we are going toward. You remember the big dream of Bernanke when
he implemented the first round of QE? He was like, okay, we’re going to put a lot
of cash in the system, it’s going to inflate equity market, for example and then those
positive effects will slowly spill over into the real economy. That was a beautiful dream, it never happened. This is what I basically called financial
QE. It’s like, okay, we have created a gigantic
financial asset bubble that in reality, accepted the 10% part of the prohibition, nobody benefited
from it. I think you have different steps in the social
QE. The first step is what I think the ECB is
trying to put these like, we are buying your debt, spend into infrastructure, or basically
go by tax cut or income tax cut. That’s the first step and I think that that
first step, the central banks would be very keen to do. I think there is more extreme step where you
will end up with a government and the central banks working very close together, where in
fact, of the central banks will only be facilitating the spending of the government and warehouse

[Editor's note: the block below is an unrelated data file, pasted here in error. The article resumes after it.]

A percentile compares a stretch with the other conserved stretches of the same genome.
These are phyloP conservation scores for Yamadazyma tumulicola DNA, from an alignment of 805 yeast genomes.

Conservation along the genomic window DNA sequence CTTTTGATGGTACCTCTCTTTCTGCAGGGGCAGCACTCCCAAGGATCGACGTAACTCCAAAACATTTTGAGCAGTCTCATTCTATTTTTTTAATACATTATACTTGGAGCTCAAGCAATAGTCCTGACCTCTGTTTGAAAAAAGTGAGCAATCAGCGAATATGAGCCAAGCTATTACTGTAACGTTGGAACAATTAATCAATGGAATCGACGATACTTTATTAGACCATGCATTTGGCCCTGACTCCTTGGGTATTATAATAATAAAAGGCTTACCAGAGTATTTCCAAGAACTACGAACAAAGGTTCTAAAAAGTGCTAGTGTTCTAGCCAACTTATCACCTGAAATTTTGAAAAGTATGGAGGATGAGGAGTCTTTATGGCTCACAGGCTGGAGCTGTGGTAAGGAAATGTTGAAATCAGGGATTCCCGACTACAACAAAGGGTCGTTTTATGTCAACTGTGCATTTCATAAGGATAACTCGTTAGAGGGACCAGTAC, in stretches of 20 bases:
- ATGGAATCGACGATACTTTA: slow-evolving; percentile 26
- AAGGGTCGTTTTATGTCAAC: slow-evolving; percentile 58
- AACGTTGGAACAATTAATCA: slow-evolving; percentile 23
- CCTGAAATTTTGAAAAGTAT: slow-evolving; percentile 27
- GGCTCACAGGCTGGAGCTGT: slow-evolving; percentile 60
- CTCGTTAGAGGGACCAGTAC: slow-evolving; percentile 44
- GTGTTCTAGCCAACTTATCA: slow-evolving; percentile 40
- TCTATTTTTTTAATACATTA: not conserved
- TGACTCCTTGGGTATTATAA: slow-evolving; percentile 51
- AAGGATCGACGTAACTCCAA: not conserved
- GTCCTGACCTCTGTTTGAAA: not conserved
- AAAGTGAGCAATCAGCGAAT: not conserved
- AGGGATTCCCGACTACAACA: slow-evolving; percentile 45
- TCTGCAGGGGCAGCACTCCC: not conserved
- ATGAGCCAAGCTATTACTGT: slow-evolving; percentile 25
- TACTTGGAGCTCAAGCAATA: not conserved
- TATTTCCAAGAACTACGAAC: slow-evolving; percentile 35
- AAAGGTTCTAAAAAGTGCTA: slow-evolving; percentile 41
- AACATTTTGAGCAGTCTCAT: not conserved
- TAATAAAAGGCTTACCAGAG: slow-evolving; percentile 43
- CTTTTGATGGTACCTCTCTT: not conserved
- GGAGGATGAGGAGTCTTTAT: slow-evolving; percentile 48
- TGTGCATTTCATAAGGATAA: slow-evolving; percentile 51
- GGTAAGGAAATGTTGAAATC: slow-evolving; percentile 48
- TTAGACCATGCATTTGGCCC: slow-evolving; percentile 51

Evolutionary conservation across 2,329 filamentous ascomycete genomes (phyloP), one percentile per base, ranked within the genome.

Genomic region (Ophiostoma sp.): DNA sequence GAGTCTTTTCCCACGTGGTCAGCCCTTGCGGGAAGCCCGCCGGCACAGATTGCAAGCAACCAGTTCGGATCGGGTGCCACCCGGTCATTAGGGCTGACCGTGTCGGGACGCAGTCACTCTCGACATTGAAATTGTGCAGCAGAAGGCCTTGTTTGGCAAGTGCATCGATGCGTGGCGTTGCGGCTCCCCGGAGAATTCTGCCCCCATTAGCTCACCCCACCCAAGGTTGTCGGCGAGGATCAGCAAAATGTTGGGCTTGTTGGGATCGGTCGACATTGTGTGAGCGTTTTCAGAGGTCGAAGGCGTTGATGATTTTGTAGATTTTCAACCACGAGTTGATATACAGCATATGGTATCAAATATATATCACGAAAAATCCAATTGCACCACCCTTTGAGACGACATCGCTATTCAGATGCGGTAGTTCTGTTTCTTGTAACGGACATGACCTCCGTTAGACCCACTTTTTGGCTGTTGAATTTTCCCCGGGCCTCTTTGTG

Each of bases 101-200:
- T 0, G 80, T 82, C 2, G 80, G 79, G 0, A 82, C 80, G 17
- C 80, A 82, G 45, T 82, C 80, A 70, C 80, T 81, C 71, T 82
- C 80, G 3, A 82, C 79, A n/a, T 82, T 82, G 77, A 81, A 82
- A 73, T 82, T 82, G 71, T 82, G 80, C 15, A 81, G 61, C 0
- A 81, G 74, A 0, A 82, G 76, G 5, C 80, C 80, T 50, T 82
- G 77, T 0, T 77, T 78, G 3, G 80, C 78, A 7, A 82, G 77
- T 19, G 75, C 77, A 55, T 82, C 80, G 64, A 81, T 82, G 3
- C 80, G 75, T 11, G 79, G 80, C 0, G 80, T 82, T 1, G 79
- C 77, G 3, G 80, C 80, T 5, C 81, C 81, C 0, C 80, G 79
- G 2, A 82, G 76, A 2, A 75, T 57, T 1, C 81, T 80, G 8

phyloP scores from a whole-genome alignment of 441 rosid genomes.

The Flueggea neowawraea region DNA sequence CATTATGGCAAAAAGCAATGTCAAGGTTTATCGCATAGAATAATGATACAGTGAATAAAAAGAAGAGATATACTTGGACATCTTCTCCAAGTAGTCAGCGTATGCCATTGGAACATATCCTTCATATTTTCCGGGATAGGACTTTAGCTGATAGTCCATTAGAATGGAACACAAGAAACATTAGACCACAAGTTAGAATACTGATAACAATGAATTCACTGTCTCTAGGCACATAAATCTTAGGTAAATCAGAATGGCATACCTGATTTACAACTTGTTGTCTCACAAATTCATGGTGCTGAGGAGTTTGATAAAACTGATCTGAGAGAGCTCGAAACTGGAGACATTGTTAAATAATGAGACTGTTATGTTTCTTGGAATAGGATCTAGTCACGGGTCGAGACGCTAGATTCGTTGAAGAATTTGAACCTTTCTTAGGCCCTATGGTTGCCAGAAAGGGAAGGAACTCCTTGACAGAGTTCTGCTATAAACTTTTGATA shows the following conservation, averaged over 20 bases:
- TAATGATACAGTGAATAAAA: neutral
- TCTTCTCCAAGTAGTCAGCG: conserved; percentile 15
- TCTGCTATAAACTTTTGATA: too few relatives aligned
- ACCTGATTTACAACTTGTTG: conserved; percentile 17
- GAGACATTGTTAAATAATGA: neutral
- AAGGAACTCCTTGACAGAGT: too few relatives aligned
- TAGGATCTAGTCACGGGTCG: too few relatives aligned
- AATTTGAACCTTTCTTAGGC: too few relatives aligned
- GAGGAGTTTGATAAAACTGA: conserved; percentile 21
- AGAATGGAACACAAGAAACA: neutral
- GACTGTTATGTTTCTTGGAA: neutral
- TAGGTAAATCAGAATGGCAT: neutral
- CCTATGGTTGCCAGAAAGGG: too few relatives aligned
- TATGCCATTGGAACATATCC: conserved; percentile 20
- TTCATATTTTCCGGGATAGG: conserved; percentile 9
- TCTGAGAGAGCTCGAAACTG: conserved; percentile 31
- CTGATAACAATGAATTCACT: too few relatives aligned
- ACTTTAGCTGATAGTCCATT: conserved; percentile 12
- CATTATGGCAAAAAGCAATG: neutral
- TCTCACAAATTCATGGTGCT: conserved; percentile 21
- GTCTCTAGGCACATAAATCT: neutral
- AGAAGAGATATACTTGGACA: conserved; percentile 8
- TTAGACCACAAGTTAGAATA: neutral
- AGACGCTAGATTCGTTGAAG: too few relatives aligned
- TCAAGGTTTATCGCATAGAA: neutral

their debt in a public balance sheet. The gloves between the ECB and the European
governments or between ECB and Germany, I think that the message of Draghi– in many,
many years, I followed Draghi very carefully and I never saw him so adamant about the need
from the countries who are in a budget surplus to finally spend and spend in size. It was pointing, obviously, the German government. I think that is good expansion in Europe is
highly dependent on the ability of Germany to finally put their fiscal rectitude on the
side. I think that without Germany, it’s going to
be very extremely difficult for Europe to have a meaningful fiscal expansion. Is Germany ready to do it? Unfortunately, I think that it’s still not
there. I think that when they are talking about the